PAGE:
Currently Being ModeratedMay 31, 2012 3:41 PM (in response to NNY123)
#1 - Purchase retail the Snow Leopard discs
#2 - To make sure your computer is in tip top shape for an upgrade -
Disconnect all peripherals from your computer.
Boot from your install disc & run Repair Disk from the utility menu. To use the Install Mac OS X disc, insert the disc, and restart your computer while holding down the C key as it starts up.
Select your language.
Once on the desktop, select Utility in the menu bar.
Select Disk Utility.
Select the disk or volume in the list of disks and volumes, and then click First Aid.
Click Repair Disk.
Restart your computer when done.
Repair permissions after you reach the desktop-http://docs.info.apple.com/article.html?artnum=25751 and restart your computer.
#3 - Boot up from disc #1
#4 - Follow the onscreen instructions
Read the instructions for updating to 10.6.8 - My procedure for a major OS or Security update - some advice on best practice by WZZZ
Currently Being ModeratedJun 3, 2012 6:12 PM (in response to CMCSK)
thanks for your reply.
the note about periferals is an addition to everything else I have been learning on this site.
Thank you. (and everyone else)
Will check your link.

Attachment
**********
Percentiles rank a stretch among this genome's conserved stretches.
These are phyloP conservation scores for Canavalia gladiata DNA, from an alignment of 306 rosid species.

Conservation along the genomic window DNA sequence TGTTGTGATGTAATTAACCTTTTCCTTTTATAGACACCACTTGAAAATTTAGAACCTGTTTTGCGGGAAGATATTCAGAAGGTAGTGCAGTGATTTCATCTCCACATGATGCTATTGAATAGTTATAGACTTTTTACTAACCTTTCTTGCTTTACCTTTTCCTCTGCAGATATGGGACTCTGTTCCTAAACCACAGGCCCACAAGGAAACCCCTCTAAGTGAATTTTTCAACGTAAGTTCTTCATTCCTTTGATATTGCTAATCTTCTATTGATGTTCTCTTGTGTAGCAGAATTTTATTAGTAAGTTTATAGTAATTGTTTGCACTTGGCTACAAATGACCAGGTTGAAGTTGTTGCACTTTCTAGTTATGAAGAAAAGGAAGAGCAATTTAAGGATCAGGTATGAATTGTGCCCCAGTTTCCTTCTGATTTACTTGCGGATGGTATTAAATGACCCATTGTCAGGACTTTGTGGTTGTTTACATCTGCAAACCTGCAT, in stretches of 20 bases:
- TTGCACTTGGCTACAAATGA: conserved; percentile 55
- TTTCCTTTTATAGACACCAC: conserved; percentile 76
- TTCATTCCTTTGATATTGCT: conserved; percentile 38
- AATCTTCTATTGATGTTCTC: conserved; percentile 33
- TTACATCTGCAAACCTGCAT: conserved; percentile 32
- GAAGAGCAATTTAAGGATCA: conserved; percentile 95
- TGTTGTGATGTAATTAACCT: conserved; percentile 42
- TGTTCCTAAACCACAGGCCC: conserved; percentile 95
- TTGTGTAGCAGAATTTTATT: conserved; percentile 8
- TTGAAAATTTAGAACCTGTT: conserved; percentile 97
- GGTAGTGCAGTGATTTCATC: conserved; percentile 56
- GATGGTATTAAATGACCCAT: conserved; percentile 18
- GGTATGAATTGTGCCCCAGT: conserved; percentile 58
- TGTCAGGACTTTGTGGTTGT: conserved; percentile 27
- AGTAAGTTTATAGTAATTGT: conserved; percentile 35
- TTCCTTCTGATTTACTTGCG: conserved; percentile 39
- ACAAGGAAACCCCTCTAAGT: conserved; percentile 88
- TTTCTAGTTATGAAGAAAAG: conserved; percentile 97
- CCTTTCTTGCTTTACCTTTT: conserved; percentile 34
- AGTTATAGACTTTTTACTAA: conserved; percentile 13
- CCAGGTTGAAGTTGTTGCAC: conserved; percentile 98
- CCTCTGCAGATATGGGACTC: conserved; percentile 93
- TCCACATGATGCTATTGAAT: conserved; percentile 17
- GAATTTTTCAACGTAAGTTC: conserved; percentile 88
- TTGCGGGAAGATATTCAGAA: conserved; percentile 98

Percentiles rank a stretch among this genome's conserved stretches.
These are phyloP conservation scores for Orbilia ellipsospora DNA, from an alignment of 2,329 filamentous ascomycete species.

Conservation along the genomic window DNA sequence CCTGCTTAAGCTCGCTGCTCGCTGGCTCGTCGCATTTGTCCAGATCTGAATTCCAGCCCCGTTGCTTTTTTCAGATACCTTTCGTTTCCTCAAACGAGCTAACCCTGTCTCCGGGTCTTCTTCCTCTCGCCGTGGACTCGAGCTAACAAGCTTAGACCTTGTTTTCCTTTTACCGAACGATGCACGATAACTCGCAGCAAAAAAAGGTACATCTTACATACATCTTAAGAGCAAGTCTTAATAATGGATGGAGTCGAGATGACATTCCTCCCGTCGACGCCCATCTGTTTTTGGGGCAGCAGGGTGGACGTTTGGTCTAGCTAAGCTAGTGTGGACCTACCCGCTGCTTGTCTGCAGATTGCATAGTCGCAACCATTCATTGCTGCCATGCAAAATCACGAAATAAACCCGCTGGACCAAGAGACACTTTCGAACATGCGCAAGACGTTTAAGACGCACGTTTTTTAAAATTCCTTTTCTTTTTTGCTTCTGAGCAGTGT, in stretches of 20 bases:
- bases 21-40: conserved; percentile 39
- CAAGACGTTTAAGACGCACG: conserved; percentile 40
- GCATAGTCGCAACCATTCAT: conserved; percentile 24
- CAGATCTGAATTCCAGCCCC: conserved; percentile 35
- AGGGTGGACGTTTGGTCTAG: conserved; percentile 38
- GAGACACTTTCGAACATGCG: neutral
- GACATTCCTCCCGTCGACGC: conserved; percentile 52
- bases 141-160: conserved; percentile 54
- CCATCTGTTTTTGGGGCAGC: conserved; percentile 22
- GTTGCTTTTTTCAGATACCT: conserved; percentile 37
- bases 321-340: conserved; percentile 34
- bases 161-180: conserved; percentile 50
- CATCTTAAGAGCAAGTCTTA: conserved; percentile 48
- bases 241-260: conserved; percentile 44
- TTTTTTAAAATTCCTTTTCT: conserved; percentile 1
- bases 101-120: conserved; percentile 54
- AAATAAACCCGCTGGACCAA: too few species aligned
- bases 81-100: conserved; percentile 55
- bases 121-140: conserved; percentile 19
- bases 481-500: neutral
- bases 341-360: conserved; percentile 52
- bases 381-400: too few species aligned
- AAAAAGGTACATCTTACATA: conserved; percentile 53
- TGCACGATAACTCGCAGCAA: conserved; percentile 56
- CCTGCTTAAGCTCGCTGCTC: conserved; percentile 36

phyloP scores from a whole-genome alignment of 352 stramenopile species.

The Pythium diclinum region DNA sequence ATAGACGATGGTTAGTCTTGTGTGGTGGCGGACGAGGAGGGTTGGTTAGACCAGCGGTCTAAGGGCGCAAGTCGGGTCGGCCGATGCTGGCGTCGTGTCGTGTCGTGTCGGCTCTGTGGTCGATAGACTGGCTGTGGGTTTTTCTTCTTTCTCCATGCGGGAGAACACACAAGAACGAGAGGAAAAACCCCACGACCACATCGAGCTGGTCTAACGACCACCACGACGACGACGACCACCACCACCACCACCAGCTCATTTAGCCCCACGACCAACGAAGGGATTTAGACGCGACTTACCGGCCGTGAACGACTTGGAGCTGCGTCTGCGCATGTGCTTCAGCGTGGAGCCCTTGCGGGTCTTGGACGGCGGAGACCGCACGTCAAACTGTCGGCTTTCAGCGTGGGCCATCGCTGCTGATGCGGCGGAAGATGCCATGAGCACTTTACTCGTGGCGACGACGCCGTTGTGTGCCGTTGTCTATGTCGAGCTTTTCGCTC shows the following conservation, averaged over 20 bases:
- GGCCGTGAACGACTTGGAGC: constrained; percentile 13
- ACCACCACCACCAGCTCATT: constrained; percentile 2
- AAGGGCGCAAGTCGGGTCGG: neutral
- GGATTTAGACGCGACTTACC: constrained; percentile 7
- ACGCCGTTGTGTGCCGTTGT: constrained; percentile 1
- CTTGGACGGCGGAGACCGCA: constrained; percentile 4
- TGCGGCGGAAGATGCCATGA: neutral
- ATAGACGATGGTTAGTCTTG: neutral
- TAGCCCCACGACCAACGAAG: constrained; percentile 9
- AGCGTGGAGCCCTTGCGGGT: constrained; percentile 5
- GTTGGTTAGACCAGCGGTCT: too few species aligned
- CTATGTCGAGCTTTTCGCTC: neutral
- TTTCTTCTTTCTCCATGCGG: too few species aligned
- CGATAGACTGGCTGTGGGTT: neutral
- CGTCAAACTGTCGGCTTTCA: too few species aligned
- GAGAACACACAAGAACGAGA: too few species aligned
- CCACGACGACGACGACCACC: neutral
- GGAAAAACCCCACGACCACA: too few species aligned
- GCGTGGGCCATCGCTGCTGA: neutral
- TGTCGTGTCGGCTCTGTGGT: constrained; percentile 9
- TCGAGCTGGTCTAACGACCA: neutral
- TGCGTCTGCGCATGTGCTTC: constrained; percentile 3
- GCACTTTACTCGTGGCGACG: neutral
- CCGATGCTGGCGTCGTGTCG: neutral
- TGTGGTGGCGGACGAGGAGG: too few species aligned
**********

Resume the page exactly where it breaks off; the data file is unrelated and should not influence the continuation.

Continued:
(I'm checking in intermittantly - learning - and gaining courage!) (slowly)
Currently Being ModeratedJun 4, 2012 7:56 AM (in response to NNY123)
Backup your personal users data folders off the machine to a storage drive and disconnect
Stick the 10.6 disk in the machine and there will be a installer, double click it and the machine will reboot and present the installer.
10.5 to 10.6 upgraded on a non-corrupted machine is rather painless, all your 10.5 installed software should work or with a update.
If your doing this to get to 10.7, be warned that your older PPC software WILL NO LONGER WORK in 10.7, same with older hardware drivers for third party printers etc.
You machine might be slow after upgrading from 10.5 to 10.6, this might be because your 10.5 drive is a bit messed up or nearly full, thus 10.6 is written to slower parts of the drive.
10.6 is tested faster than 10.5 (or 10.7) so if your experincing slow downs/issues, you might have to "Fresh Install" 10.6 and low the content of your boot drive.
My 10.6.8 is extremely responsive on my Early 2011, the last machine that came with 10.6, I can boot in a mere 35 seconds on a 5,400 RPM drive.
If you going to 10.7, I highly recommend Fresh installing 10.6.3 , then Software Updating 10.6.8 then upgrading to 10.7 as your going to have to install all new programs likely anyway. I don't advise Migrating, transer files back manually from the storage drive.
Just FYI, 10.7 is a RAM hog, you really need 4GB.
Also 10.8 is right around the corner, your 10..5 era machine might be too dated to run 10.8 and thus you might be thinking of getting a new machine, perhaps all new software then instead of buying all new with 10.7.
You might want to stay on the fast 10.6.8 on your older hardware with your present software and hardware drivers intact and save for a new 10.8/10.9 machine. 10.6 will be at least 40-50% of users this time next year. 10.7 is currently only 30% as so many third party software doesn't work with it.
Currently Being ModeratedJun 4, 2012 9:18 AM (in response to ds store)
Great info... forward looking. That addressed things I don't even know to ask, but somehow I was picking up on.
Currently Being ModeratedJun 4, 2012 2:49 PM (in response to NNY123)